A spokeswoman for Albuquerque Public Schools said a board decision last school year to begin a transition to techbooks from traditional text books could eventually lead to Wi-Fi on the district's school buses, but the first priority is getting the program running at all school sites.
The district signed a seven-year, $11.3 million grant recently with Discovery Education, a division of Discovery Communications that develops standards-based digital media for schools, to begin the transition from textbooks. APS Communications Specialist Johanna King said the new techbooks, which were piloted last year at an elementary school, run about $45 each compared to $100 for paper school books. She added that the comparison is "apples to oranges," however, because with techbooks there is no need for annual replacements, teacher's editions or other "consumables."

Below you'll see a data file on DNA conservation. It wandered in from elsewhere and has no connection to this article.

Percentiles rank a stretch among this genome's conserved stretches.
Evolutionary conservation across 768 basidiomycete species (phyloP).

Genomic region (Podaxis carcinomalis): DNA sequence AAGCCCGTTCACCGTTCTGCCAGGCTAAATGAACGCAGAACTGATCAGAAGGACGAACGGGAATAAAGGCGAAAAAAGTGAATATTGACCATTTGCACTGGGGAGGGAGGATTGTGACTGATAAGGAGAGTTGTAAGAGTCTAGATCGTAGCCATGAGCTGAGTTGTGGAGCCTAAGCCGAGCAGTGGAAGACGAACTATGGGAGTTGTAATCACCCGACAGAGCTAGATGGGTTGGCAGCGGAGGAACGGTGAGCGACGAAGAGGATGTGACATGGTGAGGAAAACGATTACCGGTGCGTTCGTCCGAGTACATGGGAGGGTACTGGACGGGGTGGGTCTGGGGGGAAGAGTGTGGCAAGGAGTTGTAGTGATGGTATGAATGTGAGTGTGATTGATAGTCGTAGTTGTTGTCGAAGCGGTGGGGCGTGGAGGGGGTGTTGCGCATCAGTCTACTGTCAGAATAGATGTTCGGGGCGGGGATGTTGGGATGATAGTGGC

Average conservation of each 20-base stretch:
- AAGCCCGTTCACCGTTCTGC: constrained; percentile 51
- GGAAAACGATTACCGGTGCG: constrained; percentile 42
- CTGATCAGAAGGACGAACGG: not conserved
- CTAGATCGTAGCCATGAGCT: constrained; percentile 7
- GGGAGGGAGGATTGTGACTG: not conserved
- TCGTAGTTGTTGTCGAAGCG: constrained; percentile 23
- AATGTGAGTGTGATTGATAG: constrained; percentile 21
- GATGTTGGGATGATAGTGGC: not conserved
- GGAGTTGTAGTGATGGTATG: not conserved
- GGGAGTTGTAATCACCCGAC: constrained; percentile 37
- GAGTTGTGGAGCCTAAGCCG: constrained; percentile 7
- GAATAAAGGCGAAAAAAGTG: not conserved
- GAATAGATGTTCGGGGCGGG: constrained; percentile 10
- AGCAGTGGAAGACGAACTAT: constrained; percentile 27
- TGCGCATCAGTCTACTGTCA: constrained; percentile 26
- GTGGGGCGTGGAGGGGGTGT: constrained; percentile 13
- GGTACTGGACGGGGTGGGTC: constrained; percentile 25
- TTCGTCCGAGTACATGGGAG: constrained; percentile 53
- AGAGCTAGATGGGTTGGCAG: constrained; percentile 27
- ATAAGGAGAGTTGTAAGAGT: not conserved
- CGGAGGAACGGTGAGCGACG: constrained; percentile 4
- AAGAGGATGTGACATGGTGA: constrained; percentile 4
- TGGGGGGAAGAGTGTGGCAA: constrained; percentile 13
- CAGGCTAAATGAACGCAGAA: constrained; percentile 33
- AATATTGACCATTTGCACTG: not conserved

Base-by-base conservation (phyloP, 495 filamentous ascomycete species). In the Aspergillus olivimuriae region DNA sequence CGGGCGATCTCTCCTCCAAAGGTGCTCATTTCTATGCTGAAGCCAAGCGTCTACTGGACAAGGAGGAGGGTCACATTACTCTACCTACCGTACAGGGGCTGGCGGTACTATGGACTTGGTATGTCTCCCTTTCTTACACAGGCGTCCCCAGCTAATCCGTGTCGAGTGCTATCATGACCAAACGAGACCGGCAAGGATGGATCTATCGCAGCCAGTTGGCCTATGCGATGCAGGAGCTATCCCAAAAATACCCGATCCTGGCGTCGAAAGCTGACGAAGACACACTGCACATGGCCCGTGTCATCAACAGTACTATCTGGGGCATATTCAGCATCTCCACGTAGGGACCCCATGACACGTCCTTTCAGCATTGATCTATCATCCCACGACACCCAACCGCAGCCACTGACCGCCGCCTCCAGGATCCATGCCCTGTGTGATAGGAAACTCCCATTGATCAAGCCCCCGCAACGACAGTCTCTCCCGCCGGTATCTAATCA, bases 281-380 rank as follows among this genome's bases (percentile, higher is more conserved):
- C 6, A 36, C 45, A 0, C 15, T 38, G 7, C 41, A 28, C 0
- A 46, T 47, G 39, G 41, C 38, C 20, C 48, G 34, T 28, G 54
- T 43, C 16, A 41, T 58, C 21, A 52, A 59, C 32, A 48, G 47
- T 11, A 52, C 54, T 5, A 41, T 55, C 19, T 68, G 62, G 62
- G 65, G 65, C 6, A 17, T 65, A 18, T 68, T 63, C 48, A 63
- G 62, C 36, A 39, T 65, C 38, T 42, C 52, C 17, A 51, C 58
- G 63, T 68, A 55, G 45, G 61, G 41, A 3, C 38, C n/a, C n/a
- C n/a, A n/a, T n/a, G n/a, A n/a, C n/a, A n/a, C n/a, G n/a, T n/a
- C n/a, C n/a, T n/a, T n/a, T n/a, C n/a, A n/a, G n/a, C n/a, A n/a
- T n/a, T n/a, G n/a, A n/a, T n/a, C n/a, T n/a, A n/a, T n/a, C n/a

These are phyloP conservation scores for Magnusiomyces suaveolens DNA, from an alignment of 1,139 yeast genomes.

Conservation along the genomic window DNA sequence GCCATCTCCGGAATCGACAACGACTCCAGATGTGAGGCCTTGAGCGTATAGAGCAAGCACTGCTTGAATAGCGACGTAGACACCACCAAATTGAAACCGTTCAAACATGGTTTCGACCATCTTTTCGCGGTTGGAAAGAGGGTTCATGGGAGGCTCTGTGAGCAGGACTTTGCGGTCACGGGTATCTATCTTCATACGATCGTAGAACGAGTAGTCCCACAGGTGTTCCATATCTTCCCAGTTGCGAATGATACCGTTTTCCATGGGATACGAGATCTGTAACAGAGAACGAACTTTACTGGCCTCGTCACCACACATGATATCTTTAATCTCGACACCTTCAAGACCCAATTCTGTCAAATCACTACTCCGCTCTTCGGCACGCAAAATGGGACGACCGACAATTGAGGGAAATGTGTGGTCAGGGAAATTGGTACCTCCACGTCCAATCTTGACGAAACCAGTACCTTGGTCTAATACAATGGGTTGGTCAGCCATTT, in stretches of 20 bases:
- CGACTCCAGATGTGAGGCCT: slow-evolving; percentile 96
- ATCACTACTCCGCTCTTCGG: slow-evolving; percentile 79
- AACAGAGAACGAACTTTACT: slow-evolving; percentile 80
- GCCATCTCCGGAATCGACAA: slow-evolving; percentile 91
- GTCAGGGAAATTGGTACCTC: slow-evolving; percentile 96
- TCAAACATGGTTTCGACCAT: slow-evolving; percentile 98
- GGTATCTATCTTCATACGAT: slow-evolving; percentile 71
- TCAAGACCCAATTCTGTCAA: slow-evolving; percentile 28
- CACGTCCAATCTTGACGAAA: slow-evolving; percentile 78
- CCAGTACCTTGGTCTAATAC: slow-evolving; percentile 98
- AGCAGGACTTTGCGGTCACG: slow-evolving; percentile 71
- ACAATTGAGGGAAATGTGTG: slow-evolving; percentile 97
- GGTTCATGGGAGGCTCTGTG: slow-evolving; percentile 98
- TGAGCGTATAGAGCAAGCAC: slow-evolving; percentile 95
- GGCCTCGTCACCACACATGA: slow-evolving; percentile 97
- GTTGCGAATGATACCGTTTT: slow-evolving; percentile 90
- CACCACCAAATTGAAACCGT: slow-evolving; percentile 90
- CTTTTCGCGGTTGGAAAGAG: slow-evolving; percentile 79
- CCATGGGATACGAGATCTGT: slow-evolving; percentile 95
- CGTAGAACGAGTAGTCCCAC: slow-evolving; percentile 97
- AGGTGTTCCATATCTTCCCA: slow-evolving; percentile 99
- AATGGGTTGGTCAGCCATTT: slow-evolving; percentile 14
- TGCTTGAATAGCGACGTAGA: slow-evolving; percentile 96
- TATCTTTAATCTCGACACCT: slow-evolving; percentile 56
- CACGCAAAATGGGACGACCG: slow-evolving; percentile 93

"On the other hand, the Discovery package includes 300-plus hours of professional development,something we didn’t get with the textbooks, and subscription packages," King added.
But the Discovery contract also does not earmark funds for digital access on school buses for students who have long commutes to and from home ... yet, anyway. While the spokeswoman said APS plans to roll out the techbooks at all campuses this year, it wasn't a priority to equip buses with Wi-Fi.
"Our first priority is to get Discovery running in every school and teachers trained," said King. "The mobile access might be something we consider down the road."
Meanwhile, as reported in this month's edition of School Transportation News magazine, reading has gone mobile in West Virginia as three counties are piloting iPod Touches used by students who must endure long rides on school buses.